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Eaton Street

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Austin Ave
Eaton St
City of Albion
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1866 Ruger Birdseye View
1888 Sanborn Insurance Map
1893 Sanborn Insurance Map
1900 Sanborn Insurance Map
1907 Sanborn Insurance Map
1913 Sanborn Insurance Map
1918 Sanborn Insurance Map
1931 Sanborn Insurance Map

Eaton Street was named after the U.S. Secretary of War. John Henry Eaton (1790-1856) served in that position under U.S. President Andrew Jackson from 1829-1834. Eaton also served as Governor of Florida, and as a minister to Spain. Eaton Street was one of Albion’s original streets when our town was platted by Jesse Crowell in 1836.

Eaton St. used to be called Duck Lake Road north of town, depending on wherever the city limits ended, beginning with Broadwell Avenue northwards. As boundaries were changed, so did the name of the street at various positions. When Interstate-94 was built, a third name was added: 28 Mile Road and it is interesting to find all three names listed for different addresses in city directories in the early 1960s.

The big commercial development on N. Eaton St. which helped make the area what it is today was the Town and Country Shopping Center. It was developed in the 1950s on the east side of the street on the former farmland of Albion physician Dr. Ara D. Sharp (1891-1970). One of the first businesses to develop at the site was Felpausch Foods, which opened on November 23, 1954. South of Felpausch was Sharp’s Hardware, and north of Felpausch was the Starlite Drive-In, later called A & W. The “Town and Country Branch” of the Bank of Albion later located itself between A & W and Felpausch. Grant’s Department Store was erected on the site where K-Mart is located today. The Standard Oil gas station opened in 1961, and next door the American Way Restaurant came in 1963.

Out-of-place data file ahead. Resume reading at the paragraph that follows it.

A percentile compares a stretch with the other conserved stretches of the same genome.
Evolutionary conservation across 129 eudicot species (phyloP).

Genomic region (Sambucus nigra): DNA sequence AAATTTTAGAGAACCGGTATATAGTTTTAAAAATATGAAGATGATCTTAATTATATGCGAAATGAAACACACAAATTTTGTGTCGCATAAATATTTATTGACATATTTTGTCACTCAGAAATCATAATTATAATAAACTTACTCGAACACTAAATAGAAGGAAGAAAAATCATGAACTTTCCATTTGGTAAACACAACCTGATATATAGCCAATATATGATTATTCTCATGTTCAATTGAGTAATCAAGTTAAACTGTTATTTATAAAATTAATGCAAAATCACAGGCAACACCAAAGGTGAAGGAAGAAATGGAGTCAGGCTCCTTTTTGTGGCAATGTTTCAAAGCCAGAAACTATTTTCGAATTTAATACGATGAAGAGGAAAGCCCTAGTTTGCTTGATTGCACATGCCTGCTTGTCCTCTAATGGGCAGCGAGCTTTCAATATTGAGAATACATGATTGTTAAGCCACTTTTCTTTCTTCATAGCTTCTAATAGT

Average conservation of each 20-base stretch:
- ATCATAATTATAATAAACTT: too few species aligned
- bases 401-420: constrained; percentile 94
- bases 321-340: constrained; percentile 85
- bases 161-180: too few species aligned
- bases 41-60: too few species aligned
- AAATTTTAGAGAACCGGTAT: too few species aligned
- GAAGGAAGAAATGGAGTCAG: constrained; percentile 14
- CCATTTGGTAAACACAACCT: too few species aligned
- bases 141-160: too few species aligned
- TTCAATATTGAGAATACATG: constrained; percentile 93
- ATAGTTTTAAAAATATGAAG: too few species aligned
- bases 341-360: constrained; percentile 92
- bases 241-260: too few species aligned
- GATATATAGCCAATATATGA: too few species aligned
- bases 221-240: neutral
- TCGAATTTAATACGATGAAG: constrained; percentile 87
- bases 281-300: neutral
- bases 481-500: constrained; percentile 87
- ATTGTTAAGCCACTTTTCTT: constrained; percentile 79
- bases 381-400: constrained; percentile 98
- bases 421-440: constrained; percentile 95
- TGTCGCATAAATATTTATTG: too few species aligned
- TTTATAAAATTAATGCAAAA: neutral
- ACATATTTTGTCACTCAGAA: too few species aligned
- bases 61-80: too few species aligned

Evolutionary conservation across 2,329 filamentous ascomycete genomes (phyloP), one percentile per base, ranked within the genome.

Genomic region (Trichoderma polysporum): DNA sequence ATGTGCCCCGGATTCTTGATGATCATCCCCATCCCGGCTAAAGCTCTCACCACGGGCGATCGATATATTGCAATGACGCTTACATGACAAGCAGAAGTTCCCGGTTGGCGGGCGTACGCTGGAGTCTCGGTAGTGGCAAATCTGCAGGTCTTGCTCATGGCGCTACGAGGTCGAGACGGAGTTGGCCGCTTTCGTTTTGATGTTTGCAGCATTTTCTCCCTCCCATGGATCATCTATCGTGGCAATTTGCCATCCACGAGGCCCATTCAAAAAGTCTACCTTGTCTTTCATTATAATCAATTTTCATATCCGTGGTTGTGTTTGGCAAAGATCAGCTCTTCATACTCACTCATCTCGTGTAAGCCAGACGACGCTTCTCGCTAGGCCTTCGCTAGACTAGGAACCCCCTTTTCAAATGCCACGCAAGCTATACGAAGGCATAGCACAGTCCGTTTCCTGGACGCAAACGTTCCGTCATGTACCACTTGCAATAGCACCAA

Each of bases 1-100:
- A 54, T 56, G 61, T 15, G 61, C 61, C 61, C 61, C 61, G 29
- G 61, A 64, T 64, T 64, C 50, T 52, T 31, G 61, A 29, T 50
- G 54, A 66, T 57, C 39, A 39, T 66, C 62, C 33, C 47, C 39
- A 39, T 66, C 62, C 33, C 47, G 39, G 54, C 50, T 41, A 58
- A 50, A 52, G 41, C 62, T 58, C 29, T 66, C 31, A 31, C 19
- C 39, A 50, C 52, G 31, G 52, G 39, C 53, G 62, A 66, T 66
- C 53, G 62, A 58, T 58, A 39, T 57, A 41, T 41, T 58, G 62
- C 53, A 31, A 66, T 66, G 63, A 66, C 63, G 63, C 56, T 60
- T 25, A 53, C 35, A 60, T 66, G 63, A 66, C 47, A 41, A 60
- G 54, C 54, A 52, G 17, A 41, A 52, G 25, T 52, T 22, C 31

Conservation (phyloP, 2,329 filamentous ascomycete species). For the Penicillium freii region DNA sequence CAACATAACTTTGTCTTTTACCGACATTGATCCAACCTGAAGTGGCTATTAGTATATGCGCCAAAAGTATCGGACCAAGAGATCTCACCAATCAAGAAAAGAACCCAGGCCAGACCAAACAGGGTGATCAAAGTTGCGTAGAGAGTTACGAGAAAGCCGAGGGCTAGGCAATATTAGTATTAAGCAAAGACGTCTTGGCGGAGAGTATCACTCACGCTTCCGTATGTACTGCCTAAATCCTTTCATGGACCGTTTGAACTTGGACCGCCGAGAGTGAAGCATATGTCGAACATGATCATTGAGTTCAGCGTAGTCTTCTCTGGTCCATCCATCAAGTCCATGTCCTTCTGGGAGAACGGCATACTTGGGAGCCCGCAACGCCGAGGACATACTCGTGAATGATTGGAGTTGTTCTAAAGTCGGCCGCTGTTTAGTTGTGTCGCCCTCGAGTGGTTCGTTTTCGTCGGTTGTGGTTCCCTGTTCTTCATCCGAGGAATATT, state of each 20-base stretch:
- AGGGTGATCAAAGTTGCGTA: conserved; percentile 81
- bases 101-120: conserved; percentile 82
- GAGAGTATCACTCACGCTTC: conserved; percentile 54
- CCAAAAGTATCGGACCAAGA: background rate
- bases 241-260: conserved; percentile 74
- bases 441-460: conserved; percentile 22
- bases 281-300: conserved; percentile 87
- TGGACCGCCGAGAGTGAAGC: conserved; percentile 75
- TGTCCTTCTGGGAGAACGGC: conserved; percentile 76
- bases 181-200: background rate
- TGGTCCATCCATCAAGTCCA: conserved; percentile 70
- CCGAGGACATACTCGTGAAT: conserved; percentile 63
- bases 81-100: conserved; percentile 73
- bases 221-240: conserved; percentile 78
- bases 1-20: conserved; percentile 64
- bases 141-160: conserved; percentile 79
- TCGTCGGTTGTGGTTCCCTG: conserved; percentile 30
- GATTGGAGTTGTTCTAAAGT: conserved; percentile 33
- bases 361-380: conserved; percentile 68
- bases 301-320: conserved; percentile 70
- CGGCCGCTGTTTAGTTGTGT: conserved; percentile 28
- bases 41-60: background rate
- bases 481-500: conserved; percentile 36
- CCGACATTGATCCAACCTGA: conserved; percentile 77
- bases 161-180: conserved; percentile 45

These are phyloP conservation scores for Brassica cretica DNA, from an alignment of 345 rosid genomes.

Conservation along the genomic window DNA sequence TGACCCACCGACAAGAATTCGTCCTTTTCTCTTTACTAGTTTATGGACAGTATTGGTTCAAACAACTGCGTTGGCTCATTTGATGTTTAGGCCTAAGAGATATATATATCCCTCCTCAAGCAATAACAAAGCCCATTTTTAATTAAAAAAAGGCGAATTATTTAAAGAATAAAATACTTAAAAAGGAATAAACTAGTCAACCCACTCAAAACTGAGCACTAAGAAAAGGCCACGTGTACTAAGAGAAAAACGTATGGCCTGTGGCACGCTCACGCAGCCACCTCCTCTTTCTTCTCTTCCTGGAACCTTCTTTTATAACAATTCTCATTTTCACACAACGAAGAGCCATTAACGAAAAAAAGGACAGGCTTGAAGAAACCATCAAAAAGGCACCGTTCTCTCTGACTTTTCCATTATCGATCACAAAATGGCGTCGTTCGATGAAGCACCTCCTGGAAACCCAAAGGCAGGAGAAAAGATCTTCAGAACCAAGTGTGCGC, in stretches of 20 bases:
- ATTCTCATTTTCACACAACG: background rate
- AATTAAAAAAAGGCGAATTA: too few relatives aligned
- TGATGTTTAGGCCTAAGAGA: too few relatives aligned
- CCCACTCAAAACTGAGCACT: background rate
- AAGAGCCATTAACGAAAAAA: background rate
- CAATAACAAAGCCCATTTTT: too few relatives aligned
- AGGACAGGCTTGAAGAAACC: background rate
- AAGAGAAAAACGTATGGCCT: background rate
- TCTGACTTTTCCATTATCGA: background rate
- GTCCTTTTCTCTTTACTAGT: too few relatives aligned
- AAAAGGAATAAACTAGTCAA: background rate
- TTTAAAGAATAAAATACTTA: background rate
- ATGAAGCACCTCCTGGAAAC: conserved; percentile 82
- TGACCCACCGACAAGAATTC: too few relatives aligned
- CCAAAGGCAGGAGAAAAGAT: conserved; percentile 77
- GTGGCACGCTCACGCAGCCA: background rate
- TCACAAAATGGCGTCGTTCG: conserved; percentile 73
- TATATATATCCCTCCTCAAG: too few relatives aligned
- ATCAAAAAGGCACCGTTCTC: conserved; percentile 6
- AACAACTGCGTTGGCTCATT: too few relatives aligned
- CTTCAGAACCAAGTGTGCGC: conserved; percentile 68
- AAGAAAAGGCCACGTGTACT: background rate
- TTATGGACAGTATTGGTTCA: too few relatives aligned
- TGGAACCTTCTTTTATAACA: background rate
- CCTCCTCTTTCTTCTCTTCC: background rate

1216 N. Eaton
1217 N. Eaton, Farm Bureau Insurance
1218 N. Eaton

1301 N. Eaton, Chemical Bank
1302 N. Eaton, Internal Medicine
1306 N. Eaton
1317 N. Eaton, Kentucky Fried Chicken

1402 N. Eaton, Felpausch Pharmacy
1406 N. Eaton, Felpausch Grocery Store
1407 N. Eaton, Albion Tire City
1410 N. Eaton, Fresh and Fast
1435 N. Eaton, Pizza Hut
1450 N. Eaton, K-Mart
1455 N. Eaton, Frosty Dan's
1501 N. Eaton, Speedway Gas Station
1507 N. Eaton, McDonald's
1508 N. Eaton, Burger King
1510 N. Eaton, Paradise Inn Restaurant
1521 N. Eaton, Ponderosa Steakhouse
Amoco Gas Station
200 B Drive, Big Boy
300 B Drive, Wyndham Woods Center
400 B Drive, Best Western

333 Bemer, Bob Frahm
27644 C Drive, Days Inn
Interstate 94
Shell Gas Station
Stadium Plaza

The new commercial development attracted other businesses, especially after Interstate- 94 opened in 1960. Across the street Albion Motors came and sold Ford automobiles, and several gas stations were placed along the route such as Pure Oil, Enco, and Standard Oil. There were several business with their own character, such as the Satellite Drive-In with its imitation Mercury space capsule out front, and a trampoline place next door (south) that soon gained a reputation for injuries and show-offs. It wasn’t there for long. Albion’s answer to Shoppers Fair in Jackson was the Yankee Department Store, with the Kroger Supermarket, and Cunningham Drugs located in the same building. One feature of “Yankee Plaza” place along N. Eaton St. was its massive asphalt parking lot. When the U.S.12 by-pass was under construction in the late 1950s, N. Eaton St. was widened to accommodate the future Interstate-94 business route. Road concrete was poured in front of Felpausch, and someone drove their car over the fresh cement, ruining the pavement at that point which had to be replaced and delayed the reopening of the street. History has a way of repeating itself. Last fall someone drove across the landscaping where a Felpausch driveway was removed onto N. Eaton St., and the grass/dirt still bears the deep tire tracks today. One casulty of the widening of N. Eaton St. was the loss of majestic shade trees, similar to how the trees were also removed up and down the street this past fall.

Source: Frank Passic, FROM THE ARCHIVES, N. Eaton St. Developed in 1950s. Albion Recorder, March 14, 2002.

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